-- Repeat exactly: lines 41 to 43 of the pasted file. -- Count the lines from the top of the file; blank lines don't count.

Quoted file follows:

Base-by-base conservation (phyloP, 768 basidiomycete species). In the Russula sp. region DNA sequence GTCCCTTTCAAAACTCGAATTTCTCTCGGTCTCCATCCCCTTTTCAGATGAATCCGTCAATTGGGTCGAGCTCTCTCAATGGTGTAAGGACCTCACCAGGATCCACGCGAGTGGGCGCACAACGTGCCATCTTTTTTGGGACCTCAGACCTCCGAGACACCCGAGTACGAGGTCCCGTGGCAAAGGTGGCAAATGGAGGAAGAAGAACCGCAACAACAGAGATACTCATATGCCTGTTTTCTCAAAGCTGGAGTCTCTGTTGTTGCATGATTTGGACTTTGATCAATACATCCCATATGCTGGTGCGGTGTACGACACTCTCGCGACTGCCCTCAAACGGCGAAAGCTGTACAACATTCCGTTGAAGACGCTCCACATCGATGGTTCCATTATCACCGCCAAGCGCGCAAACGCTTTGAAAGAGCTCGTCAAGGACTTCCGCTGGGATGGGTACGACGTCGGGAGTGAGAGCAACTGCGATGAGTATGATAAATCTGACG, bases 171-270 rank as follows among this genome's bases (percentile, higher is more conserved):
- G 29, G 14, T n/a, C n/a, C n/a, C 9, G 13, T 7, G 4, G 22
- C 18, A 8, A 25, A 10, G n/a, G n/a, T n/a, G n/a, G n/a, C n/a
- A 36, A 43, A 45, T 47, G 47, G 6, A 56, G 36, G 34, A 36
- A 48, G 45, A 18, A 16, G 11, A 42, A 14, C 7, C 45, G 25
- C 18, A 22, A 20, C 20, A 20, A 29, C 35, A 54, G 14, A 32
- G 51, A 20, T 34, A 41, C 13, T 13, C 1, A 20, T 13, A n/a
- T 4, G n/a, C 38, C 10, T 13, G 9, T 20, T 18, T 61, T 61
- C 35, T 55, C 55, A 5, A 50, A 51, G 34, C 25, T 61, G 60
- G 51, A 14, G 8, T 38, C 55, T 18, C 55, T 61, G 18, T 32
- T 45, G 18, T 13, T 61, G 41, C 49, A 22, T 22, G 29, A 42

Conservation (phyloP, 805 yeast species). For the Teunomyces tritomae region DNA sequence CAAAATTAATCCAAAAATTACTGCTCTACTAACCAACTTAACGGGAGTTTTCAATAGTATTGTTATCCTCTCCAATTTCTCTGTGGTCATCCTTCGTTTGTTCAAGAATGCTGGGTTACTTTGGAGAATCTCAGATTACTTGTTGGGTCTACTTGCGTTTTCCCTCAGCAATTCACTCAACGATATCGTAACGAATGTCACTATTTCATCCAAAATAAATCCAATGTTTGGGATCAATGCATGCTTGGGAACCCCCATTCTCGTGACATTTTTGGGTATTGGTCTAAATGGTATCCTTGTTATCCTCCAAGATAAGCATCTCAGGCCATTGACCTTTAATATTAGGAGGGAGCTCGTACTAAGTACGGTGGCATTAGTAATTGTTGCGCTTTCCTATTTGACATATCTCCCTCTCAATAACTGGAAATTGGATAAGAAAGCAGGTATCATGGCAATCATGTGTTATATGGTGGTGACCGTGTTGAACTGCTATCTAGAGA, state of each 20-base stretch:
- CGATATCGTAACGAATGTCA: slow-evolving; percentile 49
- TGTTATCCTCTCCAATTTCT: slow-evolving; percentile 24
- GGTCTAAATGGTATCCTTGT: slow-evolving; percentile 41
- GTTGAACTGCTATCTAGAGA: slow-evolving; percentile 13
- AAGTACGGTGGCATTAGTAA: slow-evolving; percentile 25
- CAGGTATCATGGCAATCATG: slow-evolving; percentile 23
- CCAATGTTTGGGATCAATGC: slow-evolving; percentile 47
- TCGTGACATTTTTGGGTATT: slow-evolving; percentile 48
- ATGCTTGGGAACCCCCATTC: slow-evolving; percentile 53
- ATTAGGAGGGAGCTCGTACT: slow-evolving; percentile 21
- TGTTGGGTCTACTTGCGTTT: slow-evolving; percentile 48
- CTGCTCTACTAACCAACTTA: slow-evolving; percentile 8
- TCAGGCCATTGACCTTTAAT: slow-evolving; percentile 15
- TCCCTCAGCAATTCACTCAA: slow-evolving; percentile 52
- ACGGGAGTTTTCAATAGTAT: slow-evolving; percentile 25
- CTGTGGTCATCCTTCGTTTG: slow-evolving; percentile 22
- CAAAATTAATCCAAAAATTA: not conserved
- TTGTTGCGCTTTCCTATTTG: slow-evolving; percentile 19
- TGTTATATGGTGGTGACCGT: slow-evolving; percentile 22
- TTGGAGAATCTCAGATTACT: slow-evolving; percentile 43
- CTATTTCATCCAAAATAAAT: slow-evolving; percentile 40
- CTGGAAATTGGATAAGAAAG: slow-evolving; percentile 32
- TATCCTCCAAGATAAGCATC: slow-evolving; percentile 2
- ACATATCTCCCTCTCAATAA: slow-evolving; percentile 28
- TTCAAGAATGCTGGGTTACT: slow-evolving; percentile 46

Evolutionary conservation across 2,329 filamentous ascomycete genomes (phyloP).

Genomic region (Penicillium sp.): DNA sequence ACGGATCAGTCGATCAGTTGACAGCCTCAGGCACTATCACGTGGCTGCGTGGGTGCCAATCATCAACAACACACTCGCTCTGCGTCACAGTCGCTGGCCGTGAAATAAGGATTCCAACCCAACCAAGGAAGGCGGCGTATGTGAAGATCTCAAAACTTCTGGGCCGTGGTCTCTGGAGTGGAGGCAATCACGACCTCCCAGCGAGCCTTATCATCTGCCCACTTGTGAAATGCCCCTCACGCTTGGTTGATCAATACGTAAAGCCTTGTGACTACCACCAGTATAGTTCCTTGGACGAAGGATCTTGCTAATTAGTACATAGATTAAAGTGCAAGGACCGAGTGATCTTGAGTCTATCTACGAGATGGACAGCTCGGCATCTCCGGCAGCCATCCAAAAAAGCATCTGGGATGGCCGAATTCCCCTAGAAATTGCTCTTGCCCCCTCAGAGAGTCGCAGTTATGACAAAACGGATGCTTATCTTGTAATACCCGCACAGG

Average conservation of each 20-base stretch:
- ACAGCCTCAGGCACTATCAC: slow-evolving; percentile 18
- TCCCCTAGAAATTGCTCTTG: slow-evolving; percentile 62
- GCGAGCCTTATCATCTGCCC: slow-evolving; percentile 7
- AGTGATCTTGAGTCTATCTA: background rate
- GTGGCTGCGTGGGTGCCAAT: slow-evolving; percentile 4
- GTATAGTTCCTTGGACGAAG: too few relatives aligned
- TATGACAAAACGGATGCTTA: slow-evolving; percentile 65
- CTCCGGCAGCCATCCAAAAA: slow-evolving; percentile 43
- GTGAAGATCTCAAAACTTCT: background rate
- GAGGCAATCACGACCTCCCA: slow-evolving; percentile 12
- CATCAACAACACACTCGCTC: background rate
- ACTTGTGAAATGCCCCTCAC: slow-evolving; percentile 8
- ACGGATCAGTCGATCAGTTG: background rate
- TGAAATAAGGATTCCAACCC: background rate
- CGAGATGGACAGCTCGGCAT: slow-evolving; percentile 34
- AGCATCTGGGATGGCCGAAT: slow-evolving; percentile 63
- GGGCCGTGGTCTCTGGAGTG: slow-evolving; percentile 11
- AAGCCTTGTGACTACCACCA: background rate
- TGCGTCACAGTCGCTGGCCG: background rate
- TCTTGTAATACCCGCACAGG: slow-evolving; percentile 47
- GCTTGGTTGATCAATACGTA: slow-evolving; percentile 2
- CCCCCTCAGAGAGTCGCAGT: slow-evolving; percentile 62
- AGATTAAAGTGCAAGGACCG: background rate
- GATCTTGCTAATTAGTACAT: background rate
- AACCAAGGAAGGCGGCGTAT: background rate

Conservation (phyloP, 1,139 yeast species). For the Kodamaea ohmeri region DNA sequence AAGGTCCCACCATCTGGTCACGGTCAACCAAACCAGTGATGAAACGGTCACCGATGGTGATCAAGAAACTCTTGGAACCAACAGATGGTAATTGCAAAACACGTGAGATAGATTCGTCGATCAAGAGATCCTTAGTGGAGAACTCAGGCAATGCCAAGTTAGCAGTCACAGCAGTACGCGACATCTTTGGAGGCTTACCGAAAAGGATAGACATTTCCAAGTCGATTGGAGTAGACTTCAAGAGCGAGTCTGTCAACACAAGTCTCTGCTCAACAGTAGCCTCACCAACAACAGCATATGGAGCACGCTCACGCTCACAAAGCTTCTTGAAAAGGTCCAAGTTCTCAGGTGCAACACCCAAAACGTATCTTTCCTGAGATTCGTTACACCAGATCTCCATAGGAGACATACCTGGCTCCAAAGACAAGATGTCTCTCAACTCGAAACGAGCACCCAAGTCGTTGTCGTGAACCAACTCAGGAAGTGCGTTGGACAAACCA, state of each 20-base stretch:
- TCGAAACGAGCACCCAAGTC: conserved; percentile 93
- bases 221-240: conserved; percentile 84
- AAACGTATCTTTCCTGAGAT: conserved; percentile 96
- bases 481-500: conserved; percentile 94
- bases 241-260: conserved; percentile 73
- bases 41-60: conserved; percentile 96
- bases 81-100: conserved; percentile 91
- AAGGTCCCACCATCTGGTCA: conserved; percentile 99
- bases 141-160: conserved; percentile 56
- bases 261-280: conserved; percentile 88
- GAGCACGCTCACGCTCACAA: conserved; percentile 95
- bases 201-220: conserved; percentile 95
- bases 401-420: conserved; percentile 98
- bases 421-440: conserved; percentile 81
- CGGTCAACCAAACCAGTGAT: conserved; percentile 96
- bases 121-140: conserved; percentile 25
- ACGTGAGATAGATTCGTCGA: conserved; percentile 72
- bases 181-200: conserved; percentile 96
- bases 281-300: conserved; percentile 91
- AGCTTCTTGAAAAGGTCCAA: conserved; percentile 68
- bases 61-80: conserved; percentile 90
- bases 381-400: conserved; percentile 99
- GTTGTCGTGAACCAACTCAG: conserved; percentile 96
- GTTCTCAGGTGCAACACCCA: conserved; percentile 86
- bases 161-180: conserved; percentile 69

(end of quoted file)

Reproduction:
- ACAGCCTCAGGCACTATCAC: slow-evolving; percentile 18
- TCCCCTAGAAATTGCTCTTG: slow-evolving; percentile 62
- GCGAGCCTTATCATCTGCCC: slow-evolving; percentile 7